9. A loot sharing/claiming interface would be dandy. At the end of every encounter a window pops up with all dropped items, NPCs lay claim on the one they want, and if the player would really rather have it they need to barter away unclaimed items of greater value to try and get it for themselves. Kind of like drafting players in fantasy football. EDIT: OOh, and a charisma modifier to make attaining the items you want easier, to give that trash stat some regular purpose.
  10. Potions in Skyrim suck due to power creep. By level 20, it takes 10 of those minor healing potions to refill you from critical health, and the lower level poisons just aren't useful enough to even make a dent in higher level enemies to be viable. I only found them useful in the 2E games because level scaling was alot more subtle. Potions of heroism were game changers at the lower levels, but still helped at max. To make potions less of a waste, I'd like the following tier calculation: {Base stat % + number based on tier of the potion} On healing potions for example, the + small number will make minor healing potions fully viable to lower levels, but the 30-50% base health increase will still keep them marginally useful at higher levels to top a character off during a lull in the fighting even if the base number of healing is too low to bother with. Also, power progression will need to be kept in check, preferebly at 2E levels. This godawful fixation on 60 levels and massive stat number growth popularized by JRPGs and MMOs has to go.
  11. I've stopped following P&P after 3E, so I have no clue what they're doing now, I have my ideas but I just don't know if it's done yet. People mention front-loading the first class and having different progressions for the second, and I like that idea. Dual-classing may be better if it mostly adds flavor to the primary Examples I'm thinking: Barbarian/Warrior dualing into Mage/Druid-> wider range of Rage skills (blood rage, animal rage, etc)/Self-targeted regen, healing, and defense spells such as bark skin, enchants that allow dispel on melee or ranged attack, ignore armor bonus vorpal style enchants, etc Rogue into Mage -> Invisibility/mirror image/haste Monk into Mage -> all thouse wonderful touch skills Actually, to back up a bit, I realize that this can simply be accomplished by giving different spells different armor and held weapon allowances, having passive offensive spells castable with armor up to plate and while holding a greatsword/sword & shield/bow, passive defense castable with armor up to hide and having the shield hand free/crossbow, and the OP ranged death skills on the usual unarmored archetype and only with weapons that can be comfortably held in one hand.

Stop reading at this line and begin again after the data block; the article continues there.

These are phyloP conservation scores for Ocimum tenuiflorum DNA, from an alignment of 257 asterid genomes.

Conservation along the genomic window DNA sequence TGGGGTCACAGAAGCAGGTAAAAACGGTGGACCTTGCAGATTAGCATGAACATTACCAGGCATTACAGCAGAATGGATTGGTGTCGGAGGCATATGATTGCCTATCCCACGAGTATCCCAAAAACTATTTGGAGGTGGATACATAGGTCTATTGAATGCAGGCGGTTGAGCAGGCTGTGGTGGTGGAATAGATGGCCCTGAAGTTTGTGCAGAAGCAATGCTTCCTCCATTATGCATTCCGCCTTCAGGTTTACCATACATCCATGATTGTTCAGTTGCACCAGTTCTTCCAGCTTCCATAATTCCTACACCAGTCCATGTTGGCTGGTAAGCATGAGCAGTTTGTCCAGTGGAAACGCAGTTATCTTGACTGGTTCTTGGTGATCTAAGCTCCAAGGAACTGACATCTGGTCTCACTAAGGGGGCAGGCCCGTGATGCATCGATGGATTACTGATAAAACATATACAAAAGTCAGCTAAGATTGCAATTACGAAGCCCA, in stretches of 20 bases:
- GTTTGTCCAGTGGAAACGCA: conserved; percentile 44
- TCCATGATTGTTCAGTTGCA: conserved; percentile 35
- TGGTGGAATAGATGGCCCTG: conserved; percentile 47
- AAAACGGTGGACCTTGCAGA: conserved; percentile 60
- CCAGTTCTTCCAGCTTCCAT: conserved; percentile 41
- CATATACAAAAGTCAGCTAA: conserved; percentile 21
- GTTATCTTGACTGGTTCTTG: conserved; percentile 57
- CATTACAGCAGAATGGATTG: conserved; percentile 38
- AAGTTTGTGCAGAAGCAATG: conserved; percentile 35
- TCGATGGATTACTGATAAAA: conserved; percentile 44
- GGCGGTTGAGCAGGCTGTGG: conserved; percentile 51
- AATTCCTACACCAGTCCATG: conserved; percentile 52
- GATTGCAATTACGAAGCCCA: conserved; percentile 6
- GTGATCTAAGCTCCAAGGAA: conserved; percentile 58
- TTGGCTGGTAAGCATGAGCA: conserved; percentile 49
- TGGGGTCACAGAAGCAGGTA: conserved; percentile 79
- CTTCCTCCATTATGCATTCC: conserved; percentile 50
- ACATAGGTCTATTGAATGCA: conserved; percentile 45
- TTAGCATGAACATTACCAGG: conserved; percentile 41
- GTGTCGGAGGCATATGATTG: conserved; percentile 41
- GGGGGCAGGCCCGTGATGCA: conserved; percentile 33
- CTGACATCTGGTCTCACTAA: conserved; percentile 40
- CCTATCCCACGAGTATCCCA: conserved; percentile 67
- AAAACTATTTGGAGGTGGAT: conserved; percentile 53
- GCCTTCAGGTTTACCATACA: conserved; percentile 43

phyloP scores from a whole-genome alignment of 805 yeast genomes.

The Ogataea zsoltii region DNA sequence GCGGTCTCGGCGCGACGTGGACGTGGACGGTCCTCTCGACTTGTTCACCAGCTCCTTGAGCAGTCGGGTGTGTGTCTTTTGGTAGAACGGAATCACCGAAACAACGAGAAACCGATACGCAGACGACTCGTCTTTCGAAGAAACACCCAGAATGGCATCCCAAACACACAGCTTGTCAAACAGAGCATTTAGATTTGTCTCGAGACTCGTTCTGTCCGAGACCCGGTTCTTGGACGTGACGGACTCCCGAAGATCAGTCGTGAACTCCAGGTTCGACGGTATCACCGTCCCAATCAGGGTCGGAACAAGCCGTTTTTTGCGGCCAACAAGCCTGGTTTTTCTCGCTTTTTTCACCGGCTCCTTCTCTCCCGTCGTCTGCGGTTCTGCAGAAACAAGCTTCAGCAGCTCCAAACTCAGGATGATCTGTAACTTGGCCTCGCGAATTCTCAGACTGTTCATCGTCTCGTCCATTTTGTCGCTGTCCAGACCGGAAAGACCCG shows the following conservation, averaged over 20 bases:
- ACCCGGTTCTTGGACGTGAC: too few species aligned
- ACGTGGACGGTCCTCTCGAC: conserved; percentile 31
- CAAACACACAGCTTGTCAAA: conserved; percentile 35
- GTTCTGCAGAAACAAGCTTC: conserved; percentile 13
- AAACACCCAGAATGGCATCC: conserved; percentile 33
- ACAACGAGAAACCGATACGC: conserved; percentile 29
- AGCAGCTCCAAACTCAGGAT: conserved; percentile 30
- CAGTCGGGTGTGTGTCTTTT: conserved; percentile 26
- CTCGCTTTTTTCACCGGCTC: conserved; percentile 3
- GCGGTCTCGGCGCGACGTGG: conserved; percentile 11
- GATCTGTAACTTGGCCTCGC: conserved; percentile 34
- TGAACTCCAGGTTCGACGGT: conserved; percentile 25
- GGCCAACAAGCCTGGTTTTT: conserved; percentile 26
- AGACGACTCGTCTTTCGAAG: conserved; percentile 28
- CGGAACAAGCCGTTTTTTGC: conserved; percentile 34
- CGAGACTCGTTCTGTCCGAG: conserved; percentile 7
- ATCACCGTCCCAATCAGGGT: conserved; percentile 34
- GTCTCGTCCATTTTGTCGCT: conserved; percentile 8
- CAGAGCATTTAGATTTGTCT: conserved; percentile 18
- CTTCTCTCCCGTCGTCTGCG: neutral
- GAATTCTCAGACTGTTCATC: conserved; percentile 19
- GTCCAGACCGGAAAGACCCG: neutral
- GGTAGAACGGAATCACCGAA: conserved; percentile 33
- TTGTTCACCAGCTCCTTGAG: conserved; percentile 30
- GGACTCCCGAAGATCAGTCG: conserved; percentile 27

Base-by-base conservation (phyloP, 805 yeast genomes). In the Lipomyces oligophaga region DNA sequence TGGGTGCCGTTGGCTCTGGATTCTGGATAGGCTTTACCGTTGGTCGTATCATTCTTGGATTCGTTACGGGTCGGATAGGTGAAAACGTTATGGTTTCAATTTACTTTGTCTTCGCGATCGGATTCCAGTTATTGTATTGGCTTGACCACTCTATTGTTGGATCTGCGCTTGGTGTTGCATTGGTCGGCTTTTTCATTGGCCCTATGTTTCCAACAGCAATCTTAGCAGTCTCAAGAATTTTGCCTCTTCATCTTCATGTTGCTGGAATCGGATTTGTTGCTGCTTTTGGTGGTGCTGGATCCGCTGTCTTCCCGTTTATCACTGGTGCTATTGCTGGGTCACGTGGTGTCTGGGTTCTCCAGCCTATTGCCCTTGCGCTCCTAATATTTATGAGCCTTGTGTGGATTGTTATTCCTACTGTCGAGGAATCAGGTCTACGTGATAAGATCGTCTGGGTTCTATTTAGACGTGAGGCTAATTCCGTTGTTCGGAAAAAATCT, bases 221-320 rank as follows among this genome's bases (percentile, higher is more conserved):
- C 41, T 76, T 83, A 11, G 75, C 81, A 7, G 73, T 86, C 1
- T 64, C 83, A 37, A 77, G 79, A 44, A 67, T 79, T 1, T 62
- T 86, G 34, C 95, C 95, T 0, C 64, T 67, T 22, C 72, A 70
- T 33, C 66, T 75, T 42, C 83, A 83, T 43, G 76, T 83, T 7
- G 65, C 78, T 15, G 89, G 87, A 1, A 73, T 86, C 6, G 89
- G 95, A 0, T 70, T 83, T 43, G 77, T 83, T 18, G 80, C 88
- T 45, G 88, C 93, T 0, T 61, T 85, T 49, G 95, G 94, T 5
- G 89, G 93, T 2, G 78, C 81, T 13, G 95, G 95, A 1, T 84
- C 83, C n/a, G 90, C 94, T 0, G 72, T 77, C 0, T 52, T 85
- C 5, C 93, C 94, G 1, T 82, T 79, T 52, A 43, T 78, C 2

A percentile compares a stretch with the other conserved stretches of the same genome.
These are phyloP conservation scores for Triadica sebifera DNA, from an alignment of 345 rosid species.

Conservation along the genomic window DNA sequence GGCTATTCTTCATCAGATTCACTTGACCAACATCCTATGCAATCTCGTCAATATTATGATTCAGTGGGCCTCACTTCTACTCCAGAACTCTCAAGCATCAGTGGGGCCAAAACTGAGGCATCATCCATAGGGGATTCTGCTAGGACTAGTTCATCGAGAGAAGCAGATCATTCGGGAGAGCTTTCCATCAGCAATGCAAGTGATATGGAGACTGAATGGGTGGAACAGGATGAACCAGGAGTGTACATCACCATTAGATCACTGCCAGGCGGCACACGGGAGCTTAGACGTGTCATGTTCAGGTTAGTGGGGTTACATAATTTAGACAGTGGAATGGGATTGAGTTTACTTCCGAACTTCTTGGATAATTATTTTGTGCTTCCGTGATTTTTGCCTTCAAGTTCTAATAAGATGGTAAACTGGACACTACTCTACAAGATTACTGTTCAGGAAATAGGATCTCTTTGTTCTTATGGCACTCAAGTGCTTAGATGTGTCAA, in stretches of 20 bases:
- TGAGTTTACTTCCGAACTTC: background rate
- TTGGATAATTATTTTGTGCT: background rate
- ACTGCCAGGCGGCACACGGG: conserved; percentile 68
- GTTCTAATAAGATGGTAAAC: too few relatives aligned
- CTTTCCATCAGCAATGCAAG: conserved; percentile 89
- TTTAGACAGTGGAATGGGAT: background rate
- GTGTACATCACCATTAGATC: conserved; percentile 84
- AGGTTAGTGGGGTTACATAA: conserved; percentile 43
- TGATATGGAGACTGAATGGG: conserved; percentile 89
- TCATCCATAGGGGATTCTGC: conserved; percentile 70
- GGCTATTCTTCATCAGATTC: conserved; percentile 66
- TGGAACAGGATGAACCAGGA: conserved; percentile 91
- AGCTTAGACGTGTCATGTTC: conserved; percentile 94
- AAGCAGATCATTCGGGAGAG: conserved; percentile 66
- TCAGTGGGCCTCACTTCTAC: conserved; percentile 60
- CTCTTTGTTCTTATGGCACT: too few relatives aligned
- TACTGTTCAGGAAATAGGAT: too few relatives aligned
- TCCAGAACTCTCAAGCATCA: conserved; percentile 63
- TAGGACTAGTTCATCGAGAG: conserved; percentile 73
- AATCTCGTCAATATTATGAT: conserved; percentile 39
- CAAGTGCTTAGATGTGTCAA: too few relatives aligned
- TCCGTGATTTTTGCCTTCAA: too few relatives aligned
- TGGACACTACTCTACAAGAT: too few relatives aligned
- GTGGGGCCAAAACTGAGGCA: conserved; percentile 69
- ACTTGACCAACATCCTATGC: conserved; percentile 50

12. "It does not matter to M'aiq how strong or smart one is. It only matters what one can do." I hope for a more Fallout inspired stat system than a D&D style one. D&D only really worked with random stat rolls which simply don't work in a crpg, when the point-buy system was introduced, min/maxing made it pretty easy to game. You could create a character archetype and decide on any long term class/dual class progress and kind of work from there. Individual stats had a direct class correlation and it was just useless to dump certain stat points into some classes. Fallout made each stat useful enough for any archetype, but it also wasn't a class-based game, so I don't really know how to reconcile the two. All I can think of is having skill/spell trees for every class that uses various secondary stats, meaning that neglecting secondary stats can lock classes out of some upgrade paths.
  13. Hello, first time poster, I read the last batch of PE project updates and IWD II was mentioned quite a bit in them, for whatever reason I'd like to complain about my biggest disappointment in that game. It's pretty minor but the fact that I still remember it after all these years is kind of telling. In one of the extremely early combats the party takes down a Warg and gets a collar, memory tells me it was called the Flea ridden collar, but I can't find the item in the database on GameBanshee. Anyway, the item allowed you to turn your hands into claws for a small amount of damage that was still superior to that of a level 1 monk and 3-4 attacks per round as I recall. From a purely roleplaying perspective, the item was amazing, nothing beats a Wolverine monk that could turn his hands into beastial claws. The problem is, the item was a one-off enchantment, and the damage and number of attacks was quickly surpassed by my monk as he leveled up. I'd blame the game being saddled with the D&D ruleset, and as I recall one of the Obsidian people did mention semi-recently that using pen and paper rulesets for PC games has become more of a hinderance. So anyway, I love the idea of these kinds of flavor items, but they should be used to augment existing stats and not overwrite them completely, which would serve to give them more longevity, I would have loved to have used that collar on my monk all the way through to the endgame.